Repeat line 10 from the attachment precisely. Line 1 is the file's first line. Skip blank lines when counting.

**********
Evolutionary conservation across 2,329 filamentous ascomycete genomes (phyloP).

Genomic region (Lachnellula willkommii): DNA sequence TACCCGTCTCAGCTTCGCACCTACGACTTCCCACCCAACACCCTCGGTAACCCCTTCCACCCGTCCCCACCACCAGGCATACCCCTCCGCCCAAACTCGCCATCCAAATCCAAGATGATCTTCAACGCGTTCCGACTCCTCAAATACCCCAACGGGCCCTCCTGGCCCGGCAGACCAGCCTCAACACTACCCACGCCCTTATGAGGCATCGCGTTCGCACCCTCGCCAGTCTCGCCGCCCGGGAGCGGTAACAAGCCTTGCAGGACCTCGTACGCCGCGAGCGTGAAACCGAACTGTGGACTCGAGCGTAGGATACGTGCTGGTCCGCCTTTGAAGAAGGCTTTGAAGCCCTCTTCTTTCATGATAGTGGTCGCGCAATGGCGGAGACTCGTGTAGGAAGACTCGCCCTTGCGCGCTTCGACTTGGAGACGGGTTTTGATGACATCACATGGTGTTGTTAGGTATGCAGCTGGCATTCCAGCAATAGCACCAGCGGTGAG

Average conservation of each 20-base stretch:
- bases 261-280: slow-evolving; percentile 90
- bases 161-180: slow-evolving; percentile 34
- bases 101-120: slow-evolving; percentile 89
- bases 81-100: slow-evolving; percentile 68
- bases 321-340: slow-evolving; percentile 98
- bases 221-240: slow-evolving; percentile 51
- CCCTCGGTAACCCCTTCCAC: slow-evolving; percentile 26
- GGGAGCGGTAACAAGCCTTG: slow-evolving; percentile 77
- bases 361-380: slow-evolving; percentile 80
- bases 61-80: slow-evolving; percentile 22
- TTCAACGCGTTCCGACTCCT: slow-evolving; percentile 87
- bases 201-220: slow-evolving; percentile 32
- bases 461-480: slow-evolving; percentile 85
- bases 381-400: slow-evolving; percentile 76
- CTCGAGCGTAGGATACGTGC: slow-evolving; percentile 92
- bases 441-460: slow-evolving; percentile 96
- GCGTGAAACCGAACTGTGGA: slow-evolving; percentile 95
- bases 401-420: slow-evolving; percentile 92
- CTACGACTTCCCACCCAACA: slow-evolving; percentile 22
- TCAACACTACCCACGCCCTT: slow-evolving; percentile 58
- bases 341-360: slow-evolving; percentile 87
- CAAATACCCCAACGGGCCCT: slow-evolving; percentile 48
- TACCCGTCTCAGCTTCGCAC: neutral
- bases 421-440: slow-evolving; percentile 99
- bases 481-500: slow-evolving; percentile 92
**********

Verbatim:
- CCCTCGGTAACCCCTTCCAC: slow-evolving; percentile 26